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In the first book-length book on the subject in over a quarter century, George C. Thomas III advances an integrated theory of double jeopardy law, a theory anchored in historical, doctrinal, and philosophical method. Despite popular belief, double jeopardy has never been a limitation on the legislature. It functions instead to keep prosecutors and judges from imposing more than one criminal judgment for the same offense. Determining when seemingly different offenses constitute the "same offense" is no easy task. Nor is it always easy to determine when a defendant has suffered more than one criminal judgment. Tracing American double jeopardy doctrine back to twelfth century English law, the book develops a jurisprudential account of double jeopardy that recognizes the central role of the legislature in creating criminal law blameworthiness.
This volume provides an up-to-date, in-depth analysis of the Double Jeopardy Clause.
An encyclopedia on American history and law, this work examines the issues of civil liberties and their relevance to major events. It also provides a historical context and a philosophical discussion of the evolution of civil liberties. It covers aspects, including the traditional civil liberties: freedom of speech, press, assembly, and petition.
This book deals with the double jeopardy rule, namely the practice of multiple characterisation of the same facts, under different headings, in international criminal law. Such practice is problematic, due to the fact that know how it works within the context of international criminal law. How does one distinguish a situation in which an act may appear simultaneously to breach several criminal provisions, whilst in reality it violates only one, from another where the act does in fact breach more than one criminal provision? International crimes such as genocide, crimes against humanity and war crimes cannot be confined a single category of well-defined offences such as murder, voluntary or involuntary manslaughter, theft, etc. Instead these crimes embrace broad clusters of identical offences and share certain general legal features. Multiple characterisation of the same facts under different headings in international criminal law is therefore a complex legal problem. Every case of multiple convictions based on one act is, at its best, a plausible conjecture which however every next judgment may turn out to be a counter judgment. This book provides a combination of innovative charts, analysis, debate and solutions. From a unique perspective it examanies the history of international crimes and the jurisprudence of World War II tribunals, contemporary ad hoc international criminal tribunals, the International Criminal Court and special courts, as well as national law on international crimes.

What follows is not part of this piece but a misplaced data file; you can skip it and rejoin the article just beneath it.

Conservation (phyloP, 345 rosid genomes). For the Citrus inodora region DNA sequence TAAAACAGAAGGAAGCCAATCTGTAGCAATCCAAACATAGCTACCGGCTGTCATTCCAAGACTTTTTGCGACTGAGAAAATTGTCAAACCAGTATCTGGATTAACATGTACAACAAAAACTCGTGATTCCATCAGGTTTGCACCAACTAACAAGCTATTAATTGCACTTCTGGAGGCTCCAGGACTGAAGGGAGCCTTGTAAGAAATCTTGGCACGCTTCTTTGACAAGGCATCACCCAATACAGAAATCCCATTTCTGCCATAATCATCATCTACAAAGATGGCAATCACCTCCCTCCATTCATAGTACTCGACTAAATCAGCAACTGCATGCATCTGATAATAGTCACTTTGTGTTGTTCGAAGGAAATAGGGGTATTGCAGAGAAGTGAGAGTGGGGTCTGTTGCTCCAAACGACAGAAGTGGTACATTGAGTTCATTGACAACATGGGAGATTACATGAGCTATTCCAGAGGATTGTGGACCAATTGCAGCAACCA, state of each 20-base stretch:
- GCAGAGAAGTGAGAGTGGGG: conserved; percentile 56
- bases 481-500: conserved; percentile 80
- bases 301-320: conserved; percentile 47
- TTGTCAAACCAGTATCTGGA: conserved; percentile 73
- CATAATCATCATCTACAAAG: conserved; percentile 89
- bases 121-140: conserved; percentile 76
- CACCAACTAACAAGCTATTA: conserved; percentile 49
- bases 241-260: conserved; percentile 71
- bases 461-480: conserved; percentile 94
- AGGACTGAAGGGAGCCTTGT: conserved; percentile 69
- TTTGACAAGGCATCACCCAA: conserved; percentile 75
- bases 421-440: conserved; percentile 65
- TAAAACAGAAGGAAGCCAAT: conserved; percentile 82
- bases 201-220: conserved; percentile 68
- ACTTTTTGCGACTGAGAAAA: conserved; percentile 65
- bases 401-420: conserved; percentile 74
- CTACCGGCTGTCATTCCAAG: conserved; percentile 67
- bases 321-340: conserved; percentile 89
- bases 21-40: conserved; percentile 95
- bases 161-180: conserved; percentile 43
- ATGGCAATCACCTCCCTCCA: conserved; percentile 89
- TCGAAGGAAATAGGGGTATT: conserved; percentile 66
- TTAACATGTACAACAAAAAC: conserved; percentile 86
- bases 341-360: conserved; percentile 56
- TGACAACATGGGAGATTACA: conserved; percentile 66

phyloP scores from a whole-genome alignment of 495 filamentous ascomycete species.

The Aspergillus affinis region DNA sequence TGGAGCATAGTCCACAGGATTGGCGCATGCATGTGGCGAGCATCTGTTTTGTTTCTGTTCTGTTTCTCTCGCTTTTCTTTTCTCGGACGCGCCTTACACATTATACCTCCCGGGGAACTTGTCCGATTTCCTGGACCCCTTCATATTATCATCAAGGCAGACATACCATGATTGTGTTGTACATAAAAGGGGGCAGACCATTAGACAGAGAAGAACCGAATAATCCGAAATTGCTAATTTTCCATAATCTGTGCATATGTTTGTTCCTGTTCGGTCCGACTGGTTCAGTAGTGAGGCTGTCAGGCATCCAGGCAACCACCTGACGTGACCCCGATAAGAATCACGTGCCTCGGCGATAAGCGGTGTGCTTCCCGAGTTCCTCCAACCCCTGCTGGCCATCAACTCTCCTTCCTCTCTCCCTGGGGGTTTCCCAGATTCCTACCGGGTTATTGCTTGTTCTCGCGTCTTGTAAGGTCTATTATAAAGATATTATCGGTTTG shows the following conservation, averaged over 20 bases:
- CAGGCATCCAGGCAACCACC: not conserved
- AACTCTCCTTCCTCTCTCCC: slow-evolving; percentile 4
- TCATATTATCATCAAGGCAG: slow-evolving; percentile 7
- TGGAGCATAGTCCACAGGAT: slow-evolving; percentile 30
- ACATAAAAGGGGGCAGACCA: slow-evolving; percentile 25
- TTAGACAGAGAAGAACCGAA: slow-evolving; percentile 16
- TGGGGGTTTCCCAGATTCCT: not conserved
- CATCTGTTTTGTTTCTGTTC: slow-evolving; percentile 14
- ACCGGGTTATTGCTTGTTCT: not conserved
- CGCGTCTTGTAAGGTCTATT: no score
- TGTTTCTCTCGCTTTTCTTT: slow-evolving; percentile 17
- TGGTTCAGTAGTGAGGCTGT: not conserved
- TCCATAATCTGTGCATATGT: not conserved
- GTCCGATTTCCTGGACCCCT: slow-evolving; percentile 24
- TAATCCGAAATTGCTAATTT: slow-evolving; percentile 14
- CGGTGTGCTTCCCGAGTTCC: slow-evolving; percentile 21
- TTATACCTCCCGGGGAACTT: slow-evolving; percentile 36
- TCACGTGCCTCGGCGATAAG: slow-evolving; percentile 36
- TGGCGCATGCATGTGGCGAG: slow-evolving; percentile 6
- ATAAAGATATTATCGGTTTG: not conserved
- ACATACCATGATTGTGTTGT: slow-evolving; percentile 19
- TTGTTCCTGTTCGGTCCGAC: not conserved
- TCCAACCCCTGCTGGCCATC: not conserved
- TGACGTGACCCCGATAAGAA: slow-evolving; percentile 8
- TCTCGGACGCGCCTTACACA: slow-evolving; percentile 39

Anti-corruption measures have firmly taken centre stage in the development agenda of international organisations as well as in developed and developing countries. One area in which corruption manifests itself is in public procurement and, as a result, States have adopted various measures to prevent and curb corruption in public procurement. One such mechanism for dealing with procurement corruption is to debar or disqualify corrupt suppliers from bidding for or otherwise obtaining government contracts. This book examines the issues and challenges raised by the debarment or disqualification of corrupt suppliers from public contracts. Implementing a disqualification mechanism in public procurement raises serious practical and conceptual difficulties, which are not always considered by legislative provisions on disqualification. Some of the problems that may arise from the use of disqualifications include determining whether a conviction for corruption ought to be a pre-requisite to disqualification, bearing in mind that corruption thrives in secret, resulting in a dearth of convictions. Another issue is determining how to balance the tension between granting adequate procedural safeguards to a supplier in disqualification proceedings and not delaying the procurement process. A further issue is determining the scope of the disqualification in the sense of determining whether it applies to firms, natural persons, subcontractors, subsidiaries or other persons related to the corrupt firm and whether disqualification will lead to the termination of existing contracts. The book compares and contrasts the legal, practical and institutional approaches to the implementation of the disqualification mechanism in the European Union, the United Kingdom, the United States, the Republic of South Africa and the World Bank.
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